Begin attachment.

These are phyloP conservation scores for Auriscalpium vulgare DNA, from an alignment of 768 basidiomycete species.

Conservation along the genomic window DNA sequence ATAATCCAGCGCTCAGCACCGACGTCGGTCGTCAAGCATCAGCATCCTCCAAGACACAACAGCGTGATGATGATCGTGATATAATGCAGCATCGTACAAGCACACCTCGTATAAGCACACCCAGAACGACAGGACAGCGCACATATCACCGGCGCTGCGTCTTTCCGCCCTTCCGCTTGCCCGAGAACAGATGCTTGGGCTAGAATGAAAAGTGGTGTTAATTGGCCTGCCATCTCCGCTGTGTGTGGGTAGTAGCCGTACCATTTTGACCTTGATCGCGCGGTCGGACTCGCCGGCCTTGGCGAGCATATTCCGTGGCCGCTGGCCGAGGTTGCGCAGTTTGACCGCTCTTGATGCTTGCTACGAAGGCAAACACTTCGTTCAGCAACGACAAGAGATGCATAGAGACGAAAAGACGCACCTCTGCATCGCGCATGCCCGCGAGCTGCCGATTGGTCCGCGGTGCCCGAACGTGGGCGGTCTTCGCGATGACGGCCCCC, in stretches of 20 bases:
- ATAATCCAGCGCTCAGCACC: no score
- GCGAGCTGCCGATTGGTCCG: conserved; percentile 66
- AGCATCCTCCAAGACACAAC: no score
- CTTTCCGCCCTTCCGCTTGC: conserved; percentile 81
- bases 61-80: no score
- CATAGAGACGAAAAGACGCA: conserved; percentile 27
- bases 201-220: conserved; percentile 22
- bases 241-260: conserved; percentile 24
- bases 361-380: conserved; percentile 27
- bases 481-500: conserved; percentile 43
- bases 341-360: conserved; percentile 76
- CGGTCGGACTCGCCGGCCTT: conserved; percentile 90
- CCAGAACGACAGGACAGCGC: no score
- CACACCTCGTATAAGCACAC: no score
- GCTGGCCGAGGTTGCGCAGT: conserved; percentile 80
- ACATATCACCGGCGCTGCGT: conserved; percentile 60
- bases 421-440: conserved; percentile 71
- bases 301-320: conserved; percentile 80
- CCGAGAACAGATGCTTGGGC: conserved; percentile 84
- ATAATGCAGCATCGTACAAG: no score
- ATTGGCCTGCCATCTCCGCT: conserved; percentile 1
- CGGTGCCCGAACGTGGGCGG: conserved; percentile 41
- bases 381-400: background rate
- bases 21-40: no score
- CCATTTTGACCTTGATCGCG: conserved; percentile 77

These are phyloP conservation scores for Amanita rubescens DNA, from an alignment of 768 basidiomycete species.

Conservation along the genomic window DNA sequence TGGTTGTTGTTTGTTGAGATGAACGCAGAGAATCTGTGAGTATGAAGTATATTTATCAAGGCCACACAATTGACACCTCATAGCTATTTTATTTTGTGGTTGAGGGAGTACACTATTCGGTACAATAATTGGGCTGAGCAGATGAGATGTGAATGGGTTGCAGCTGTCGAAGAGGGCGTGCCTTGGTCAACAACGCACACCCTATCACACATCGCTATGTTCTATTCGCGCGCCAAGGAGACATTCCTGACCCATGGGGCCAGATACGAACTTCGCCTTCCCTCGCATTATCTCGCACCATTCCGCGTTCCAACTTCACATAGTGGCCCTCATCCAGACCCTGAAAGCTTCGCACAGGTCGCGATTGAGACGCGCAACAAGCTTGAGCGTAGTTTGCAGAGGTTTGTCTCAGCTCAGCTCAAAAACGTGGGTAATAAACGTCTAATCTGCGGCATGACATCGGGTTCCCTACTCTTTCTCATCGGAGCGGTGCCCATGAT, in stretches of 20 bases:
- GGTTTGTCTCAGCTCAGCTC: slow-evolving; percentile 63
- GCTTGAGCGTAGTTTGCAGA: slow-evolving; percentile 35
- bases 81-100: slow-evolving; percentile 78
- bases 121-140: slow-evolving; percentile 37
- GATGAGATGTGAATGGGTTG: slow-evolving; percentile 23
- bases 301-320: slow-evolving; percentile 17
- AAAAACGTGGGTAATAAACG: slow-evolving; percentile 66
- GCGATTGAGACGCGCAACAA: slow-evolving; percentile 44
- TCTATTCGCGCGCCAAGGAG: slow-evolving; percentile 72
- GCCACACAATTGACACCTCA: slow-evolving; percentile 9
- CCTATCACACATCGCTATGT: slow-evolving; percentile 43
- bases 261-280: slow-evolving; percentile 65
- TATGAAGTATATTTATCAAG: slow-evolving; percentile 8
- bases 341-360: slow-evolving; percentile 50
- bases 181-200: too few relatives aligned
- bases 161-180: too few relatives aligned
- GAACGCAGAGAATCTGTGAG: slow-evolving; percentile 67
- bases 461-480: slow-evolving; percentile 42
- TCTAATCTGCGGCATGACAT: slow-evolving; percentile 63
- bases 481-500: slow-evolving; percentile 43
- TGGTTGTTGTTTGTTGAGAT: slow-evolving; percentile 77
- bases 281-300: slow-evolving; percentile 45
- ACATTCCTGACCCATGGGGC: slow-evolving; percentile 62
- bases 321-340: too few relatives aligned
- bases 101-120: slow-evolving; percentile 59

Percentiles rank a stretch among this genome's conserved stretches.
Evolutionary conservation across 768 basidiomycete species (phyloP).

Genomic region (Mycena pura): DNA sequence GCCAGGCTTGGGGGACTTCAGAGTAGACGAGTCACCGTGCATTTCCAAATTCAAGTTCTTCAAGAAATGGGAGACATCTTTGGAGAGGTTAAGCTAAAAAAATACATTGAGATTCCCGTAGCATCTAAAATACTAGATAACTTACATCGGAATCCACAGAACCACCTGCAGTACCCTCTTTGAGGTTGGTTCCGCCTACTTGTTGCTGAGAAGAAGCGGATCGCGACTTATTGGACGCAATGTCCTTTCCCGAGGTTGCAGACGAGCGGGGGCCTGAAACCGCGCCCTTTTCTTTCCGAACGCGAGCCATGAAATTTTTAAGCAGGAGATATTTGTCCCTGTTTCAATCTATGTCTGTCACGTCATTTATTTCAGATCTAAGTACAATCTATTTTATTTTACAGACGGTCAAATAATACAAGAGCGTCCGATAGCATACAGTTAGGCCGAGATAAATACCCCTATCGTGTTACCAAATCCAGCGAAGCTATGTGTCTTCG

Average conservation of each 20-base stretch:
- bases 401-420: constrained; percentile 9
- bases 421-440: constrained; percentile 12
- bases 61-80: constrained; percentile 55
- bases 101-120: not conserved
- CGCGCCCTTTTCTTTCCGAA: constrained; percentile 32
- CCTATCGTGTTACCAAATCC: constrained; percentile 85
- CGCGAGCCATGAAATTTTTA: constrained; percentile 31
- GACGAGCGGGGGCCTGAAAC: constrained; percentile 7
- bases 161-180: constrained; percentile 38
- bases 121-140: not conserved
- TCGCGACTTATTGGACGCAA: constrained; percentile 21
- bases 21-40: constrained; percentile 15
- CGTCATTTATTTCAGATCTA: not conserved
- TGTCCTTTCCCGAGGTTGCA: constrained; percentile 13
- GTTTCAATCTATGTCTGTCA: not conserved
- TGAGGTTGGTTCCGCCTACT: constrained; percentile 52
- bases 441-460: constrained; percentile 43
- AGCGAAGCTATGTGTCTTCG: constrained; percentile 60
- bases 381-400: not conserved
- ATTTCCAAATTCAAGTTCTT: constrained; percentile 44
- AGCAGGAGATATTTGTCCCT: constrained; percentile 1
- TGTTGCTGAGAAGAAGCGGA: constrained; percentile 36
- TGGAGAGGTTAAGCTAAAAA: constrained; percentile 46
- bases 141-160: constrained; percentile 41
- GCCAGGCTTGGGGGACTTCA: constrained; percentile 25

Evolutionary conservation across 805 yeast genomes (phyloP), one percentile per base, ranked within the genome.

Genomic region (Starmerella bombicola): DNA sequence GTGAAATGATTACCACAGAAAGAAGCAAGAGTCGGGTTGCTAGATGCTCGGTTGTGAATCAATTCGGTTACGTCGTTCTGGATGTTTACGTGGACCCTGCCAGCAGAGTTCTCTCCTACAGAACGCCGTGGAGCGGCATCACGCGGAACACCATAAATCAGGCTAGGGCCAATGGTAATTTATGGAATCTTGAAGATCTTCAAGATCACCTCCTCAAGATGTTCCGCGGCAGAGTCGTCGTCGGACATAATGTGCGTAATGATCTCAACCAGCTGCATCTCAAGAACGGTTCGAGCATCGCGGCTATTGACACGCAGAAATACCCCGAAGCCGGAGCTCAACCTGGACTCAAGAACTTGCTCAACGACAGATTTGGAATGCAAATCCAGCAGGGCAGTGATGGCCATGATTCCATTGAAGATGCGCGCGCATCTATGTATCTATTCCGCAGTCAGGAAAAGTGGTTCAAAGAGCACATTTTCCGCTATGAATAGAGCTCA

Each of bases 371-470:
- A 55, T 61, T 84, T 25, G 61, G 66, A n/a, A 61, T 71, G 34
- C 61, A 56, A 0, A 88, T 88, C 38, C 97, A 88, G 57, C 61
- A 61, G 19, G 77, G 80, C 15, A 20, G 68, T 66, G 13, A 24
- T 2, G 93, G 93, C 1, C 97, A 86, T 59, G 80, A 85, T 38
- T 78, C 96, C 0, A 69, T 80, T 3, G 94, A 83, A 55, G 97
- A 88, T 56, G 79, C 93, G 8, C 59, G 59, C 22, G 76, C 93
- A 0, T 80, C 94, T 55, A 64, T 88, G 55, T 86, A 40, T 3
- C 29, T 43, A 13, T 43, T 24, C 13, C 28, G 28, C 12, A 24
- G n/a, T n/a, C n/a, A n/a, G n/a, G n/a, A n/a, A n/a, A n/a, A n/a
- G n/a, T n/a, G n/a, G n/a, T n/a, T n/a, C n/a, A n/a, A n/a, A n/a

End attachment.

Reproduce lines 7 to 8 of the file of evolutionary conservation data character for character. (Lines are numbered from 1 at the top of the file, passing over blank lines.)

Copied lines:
- bases 61-80: no score
- CATAGAGACGAAAAGACGCA: conserved; percentile 27